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August 31, 2009

Re-Incarnation and The business lifecycle

There were two throught provoking articles in the New York Times magazine this weekend. The first, “Facebook Exodus
by Virginia Heffernan, was a great read as it articulated why many members are moving on.

Heffernan profiled several members who left facebook for reasons that included the discomfort of having facebook knowing too much about you, overexposure about your life to others, a waste of time, and a feeling that facebook is stalking them.

Facebook is still a growing giant, attracting 87.7 million unique visitors in July. The article made me think about the lifecycle of businesses and wonder if facebook, like other business that grow very quickly and have a lot of hype will be sustainable in the long run.

I then flipped the page to find that Rob Walker’s article, “Cleaned Sheets” continued this line of thinking. Walker’s profile of Linens ‘n Things is an insightful view into a fascinating business model.

When LNT filed for bankruptcy in 2008, they closed 586 stores throughout the country. They also had assets that creditors purchased during liquidation including a database of 5 million email addresses, the Linens’s and Things name (= brand), and trademark.

They formed a new online company called lnt.com and opened a few months ago with the same concept but exclusively online. Imagine opening a company online but starting off with a database of 5 million customers that already know (and perhaps trust) your brand. Genius!

Taking these two articles made me think that in some cases, re-incarnation is the most important step in a business’s lifecycle. Even if Facebook would lose some of it's novelty, their database and information would most likely be repackaged.

Perhaps you can look at your own business and evaluate if it is time for a re-incarnation? Or what your possible reincarnations might be?

Map Mania - different ways to see familiar places

I was reminded of Ork Posters, which illustrates cities according to neighborhoods (see Manhattan, left)

by the very cool and quite humorous New York Times OpEd Smell Map by Jason Logan, which profiles manhattan according to summer smells (check it out if you havent seen it yet).

I made me think of several other interesting maps that I have seen recently and how they all represent cool ways to see familiar places.

Most recently, OneFloorUp introduced me to the Seven Deadly Sins Map- our nation mapped according to each of the sins (ahem, Greed featured below):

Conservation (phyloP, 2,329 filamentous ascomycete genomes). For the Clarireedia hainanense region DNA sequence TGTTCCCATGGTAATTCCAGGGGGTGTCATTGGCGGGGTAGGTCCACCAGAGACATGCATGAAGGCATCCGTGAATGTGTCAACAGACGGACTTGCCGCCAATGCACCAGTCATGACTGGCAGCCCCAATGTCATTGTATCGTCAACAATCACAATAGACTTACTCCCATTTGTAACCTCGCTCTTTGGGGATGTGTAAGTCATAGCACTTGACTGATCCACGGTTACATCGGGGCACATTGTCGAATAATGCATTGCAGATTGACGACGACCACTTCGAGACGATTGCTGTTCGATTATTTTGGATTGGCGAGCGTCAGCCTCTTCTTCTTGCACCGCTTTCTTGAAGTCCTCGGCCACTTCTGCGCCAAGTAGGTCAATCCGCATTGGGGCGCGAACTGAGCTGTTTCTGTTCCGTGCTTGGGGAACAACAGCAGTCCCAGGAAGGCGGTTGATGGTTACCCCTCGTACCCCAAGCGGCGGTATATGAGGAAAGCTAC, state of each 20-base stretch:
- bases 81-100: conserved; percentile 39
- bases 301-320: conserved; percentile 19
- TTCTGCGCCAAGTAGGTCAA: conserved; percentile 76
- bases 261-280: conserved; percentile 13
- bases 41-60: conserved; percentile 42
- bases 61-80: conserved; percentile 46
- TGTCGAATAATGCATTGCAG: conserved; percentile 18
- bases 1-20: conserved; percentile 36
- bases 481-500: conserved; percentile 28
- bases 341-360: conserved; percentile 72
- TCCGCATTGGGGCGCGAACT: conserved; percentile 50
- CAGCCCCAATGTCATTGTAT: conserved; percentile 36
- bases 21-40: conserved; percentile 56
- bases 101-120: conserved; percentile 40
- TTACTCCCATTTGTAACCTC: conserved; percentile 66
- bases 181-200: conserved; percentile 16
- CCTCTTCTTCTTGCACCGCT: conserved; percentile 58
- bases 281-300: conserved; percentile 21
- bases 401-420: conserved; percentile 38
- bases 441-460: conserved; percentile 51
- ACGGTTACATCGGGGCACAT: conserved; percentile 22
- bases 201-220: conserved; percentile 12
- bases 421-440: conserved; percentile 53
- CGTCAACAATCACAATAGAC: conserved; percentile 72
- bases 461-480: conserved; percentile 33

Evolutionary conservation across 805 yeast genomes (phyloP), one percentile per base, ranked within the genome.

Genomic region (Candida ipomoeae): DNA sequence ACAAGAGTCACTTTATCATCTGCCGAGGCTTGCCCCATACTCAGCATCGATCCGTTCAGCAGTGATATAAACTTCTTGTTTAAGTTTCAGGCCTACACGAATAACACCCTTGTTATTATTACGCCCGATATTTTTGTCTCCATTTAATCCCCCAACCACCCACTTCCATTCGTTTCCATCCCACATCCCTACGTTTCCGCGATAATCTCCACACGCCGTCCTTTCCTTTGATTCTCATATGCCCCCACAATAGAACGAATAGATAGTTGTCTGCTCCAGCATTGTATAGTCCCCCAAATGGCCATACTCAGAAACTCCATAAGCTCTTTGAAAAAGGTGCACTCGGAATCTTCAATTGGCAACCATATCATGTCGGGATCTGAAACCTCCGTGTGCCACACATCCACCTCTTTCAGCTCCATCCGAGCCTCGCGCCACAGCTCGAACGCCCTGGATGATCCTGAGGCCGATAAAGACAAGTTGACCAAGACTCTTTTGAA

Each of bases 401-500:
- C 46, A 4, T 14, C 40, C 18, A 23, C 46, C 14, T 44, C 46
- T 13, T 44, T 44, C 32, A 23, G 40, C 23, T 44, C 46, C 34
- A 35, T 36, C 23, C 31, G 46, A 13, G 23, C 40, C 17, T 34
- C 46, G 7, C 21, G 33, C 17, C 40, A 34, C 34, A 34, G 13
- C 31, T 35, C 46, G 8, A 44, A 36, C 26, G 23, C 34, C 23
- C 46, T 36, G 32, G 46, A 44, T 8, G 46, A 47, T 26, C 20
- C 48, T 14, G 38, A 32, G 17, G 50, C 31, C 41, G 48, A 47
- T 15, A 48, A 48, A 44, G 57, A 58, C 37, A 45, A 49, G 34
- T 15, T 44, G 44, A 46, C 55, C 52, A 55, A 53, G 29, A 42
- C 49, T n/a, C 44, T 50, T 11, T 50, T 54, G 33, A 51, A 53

…which reminded me of a Social Explorers Interactive Demographic Map that I saw a couple years ago that demonstrated demographic changes in the country and NYC region according to census information. An interactive map, visit the site to experience!

…which reminded me of a post I saw on Oh Joy! About Famille Summerbelle’s paper cut out maps of London and Paris (pictured below)

…which all reminded me of the more practical (read: less pretty but waterproof & easier to manage – no crumpling) Fabric Rand McNally maps that I recently read about in The Week Magazine.

August 28, 2009

Creative Funding Models Let You Be Part of the Story

We all like to be part of the story. Interestingly, many creative funding alternatives are removing some of the typical barriers (large sums of investable money, personal relationships, specific business or industry expertise) that exist in sponsoring projects and initiatives that we find compelling, and creative ways to contribute that work for busy schedules, and cash-strapped budgets.

A recent entry to the peer-to-peer funding space is Brooklyn-based Kickstarter, who has gotten a lot of press this week, including mentions in
Springwise, the New York Times, and the NYT BITS Blog. With a ‘choose-your-own’ project model (similar to that of Kiva, Rosa Loves, or Small Can Be Big), donors get to contribute to the funding needs of a creative or enterprising person/project. (Wedding Chapel image represents an early project submission).

The difference with Kickstarter is that the contribution is neither an investment (donors don’t get equity) nor is it a loan (donor’s don’t get paid back) nor is it a charity donation (donor’s don’t get a tax deduction). What they do get is some part of the product and to be part of the story, be it a copy of the book, CD, or t-shirt, a lesson, or some experiential benefit - i.e. wedding ceremony. According to the Times article by Jenna Wortham, one donor participant calls says he sees Kickstarter as micro-patronage, - a great way to describe it because it really does appeal to our desire to be connected and involved with the progress of something we like or believe it.